Coastal Fisheries Programme

Number 148 (September–October 2015)

Produced by the Information Section, Division of Fisheries, Aquaculture and Marine Ecosystems, SPC, BP D5, 98848 Noumea Cedex, New Caledonia

Produced with financial assistance from the Australian Government, the European Union, France and the New Zealand Aid Programme


On Asian markets, the difference in price between a well processed and a badly processed sea cucumber (beche-de-mer), can be 5–10 fold. With sea cucumber stocks rapidly declining, it is important that fishers receive the highest possible financial return from the limited number of animals they are able or authorised to catch. In their article, Ram and coauthors  describe a processing technique for two high-value species in Fiji that results in high-end products (link to article). The authors believe that fishers who need fewer sea cucumbers to make the same income should be more inclined to comply with management measures (e.g. quotas or closed seasons) that are implemented to release pressure on wild stocks.

The stock structure of exploited species is an important piece of information needed by fisheries managers to properly manage fisheries. There is currently very limited information on the stock structure of deepwater snappers in the Pacific Ocean. Goldstien and coauthors partly fill this information gap with their examination of the genetic diversity of three important deepwater snapper species: the flame tail, the ruby and the pygmy ruby snappers (link to article).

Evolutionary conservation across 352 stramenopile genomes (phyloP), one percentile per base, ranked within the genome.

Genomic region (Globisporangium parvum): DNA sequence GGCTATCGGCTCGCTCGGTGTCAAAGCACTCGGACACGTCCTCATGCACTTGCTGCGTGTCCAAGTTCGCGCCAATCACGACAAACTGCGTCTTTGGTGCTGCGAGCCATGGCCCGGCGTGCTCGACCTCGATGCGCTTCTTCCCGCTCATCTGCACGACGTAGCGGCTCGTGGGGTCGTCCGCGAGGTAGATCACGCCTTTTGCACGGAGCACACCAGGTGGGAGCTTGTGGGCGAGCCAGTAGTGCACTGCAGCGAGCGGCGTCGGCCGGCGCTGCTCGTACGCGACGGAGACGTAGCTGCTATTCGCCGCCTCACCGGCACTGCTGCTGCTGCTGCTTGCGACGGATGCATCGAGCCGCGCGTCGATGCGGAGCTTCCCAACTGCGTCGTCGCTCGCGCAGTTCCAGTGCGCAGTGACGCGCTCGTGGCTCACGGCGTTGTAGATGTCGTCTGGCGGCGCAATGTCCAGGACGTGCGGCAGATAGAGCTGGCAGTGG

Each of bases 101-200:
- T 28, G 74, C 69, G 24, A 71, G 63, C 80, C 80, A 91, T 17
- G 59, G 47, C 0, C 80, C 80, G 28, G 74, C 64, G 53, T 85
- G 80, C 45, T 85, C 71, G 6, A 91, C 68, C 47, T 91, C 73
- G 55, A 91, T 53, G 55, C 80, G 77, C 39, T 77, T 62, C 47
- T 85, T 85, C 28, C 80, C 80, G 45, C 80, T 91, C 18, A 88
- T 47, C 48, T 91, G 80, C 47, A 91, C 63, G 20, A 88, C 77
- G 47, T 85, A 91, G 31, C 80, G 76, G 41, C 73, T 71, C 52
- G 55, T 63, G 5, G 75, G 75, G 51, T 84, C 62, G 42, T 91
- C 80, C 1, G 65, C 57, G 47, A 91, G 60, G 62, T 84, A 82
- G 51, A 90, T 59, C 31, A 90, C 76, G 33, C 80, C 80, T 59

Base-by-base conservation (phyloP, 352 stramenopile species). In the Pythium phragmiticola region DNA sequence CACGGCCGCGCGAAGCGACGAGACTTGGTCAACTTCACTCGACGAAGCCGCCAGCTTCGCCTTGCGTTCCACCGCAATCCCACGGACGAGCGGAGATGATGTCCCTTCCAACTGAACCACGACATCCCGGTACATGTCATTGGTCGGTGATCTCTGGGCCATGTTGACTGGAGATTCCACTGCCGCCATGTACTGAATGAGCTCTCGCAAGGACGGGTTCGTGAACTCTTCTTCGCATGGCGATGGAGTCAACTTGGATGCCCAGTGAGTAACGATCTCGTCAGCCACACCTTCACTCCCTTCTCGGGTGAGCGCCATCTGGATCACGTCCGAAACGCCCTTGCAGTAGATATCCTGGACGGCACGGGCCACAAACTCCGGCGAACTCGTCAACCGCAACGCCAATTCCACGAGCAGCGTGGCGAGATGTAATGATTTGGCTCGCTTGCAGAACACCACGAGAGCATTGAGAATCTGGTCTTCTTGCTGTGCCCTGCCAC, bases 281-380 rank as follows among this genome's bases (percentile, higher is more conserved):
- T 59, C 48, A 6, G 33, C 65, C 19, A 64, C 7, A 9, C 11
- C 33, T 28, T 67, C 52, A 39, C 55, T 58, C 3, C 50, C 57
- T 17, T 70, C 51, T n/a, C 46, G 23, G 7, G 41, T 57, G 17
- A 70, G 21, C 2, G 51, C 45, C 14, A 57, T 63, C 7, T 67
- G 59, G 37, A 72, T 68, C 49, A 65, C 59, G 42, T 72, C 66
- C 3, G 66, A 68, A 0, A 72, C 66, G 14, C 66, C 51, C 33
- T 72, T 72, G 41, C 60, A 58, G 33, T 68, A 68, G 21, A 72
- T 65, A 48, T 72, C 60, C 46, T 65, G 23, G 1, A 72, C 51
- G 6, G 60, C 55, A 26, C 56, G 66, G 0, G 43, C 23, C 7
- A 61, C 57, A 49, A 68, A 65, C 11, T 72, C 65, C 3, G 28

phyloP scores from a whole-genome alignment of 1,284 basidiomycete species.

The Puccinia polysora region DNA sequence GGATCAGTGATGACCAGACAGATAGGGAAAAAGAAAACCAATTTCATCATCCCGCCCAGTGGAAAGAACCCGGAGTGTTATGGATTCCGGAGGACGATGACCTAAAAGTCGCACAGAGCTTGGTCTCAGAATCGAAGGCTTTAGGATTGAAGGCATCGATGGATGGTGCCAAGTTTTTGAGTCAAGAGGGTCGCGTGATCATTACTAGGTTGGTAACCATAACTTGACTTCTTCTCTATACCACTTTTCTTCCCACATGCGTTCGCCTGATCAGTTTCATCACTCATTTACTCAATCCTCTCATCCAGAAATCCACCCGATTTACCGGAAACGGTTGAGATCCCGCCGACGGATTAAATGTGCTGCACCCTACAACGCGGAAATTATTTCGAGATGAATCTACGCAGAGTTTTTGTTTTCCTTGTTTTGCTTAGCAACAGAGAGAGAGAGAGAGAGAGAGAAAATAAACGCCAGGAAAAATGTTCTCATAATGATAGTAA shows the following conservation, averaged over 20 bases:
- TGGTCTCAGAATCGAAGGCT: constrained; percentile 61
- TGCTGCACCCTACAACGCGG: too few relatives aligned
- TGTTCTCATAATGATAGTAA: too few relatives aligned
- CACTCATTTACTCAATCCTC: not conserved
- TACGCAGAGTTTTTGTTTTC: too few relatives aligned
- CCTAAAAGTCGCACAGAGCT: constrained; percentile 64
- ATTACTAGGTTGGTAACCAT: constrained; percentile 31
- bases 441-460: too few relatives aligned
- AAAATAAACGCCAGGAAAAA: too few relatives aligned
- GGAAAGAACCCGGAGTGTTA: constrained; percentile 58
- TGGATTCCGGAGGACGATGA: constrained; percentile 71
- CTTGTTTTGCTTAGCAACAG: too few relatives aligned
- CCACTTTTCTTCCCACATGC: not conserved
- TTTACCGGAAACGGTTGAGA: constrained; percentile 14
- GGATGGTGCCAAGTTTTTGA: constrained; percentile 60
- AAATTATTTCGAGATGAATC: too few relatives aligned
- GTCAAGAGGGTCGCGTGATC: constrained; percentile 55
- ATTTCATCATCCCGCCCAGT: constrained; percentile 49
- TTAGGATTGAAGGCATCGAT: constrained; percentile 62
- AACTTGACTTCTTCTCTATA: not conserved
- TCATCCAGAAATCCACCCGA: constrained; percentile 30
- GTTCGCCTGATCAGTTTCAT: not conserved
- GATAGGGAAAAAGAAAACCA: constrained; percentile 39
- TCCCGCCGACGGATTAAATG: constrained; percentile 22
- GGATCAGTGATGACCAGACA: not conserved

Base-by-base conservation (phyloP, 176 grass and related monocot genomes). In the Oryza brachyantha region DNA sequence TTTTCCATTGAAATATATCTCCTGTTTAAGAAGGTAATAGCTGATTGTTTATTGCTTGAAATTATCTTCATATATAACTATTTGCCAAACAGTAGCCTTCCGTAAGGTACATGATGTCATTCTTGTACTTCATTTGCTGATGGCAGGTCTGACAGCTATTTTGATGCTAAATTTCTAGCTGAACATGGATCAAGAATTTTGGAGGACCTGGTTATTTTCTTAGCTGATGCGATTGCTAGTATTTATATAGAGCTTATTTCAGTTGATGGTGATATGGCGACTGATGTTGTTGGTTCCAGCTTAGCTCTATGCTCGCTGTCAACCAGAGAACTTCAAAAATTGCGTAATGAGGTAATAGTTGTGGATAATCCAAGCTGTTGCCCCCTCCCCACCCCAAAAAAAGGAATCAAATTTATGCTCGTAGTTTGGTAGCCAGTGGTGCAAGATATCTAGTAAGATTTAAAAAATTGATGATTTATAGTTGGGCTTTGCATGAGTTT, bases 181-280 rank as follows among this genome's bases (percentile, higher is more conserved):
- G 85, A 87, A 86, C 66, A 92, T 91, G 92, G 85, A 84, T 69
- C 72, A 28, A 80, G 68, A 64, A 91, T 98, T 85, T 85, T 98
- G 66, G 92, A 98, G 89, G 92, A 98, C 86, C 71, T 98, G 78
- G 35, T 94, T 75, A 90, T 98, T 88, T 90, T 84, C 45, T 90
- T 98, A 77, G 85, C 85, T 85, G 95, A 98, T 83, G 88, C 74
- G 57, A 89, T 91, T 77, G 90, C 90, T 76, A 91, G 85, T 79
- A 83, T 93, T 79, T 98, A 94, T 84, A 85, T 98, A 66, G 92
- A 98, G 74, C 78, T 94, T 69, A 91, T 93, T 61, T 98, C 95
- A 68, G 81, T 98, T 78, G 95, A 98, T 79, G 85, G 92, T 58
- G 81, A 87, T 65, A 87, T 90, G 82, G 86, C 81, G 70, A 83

The European Union has established a system to prevent, deter and eliminate illegal, unreported and unregulated fishing, known as the ‘EU IUU Regulation’. In his article, Francisco Blaha details some of the disruptive consequences of this regulation for Pacific Island tuna fisheries. He reports that the strict observance of this regulation is extremely challenging for small country authorities, leading to more warnings (yellow cards) being issued in the Pacific than in any other region in the world (link to article).

Aymeric Desurmont
Fisheries Information Specialist




Transshipping in Papuea New Guinea
(Image: Francisco Blaha)

In this issue


  • Fishing for diamondback squid in Tahiti: Adapting gear for small boats (pdf: )

  • Fish cage racing in Satoalepai Village, Samoa! (pdf: )

  • SPC and EU-IACT assist commercial tilapia farmer with floating-feed mini-mill in PNG (pdf: )

  • Fish pond construction workshop held in Fiji (pdf: )

  • Supporting fishers’ mechanical skills in Tuvalu (pdf: )

  • Contributing to food security in post-cyclone Vanuatu and Federated States of Micronesia (pdf: )

  • Capacity development in the Pacific tuna processing sector (pdf: )


  • Several FFA member priorities were met at WCPFC12 (pdf: )

  • Pacific nations aim to resolve US default on USD 89 million tuna treaty (pdf: )

  • Onwards and upwards for Papua New Guinea’s National Fisheries College (pdf: )

  • Disaster Relief Fund from the US compensates fishermen and funds priority projects in American Samoa (pdf: )


  • Processing techniques for white teatfish Holothuria fuscogilva and black teatfish H. whitmaei in Fiji
    by Ravinesh Ram, Roveena V. Chand and Paul C. Southgate (pdf: )

  • The genetic distribution of three deepwater snappers in the western and central Pacific Ocean
    by Sharyn Goldstien, Ashley Williams, Simon Nicol, Simona Kraberger and Daisy Stainton (pdf: )

  • Impacts of the European Commission yellow cards in the Pacific
    by Francisco Blaha (pdf: )

pdfDownload the complete publication:

Fisheries Newsletter #148 (pdf: )



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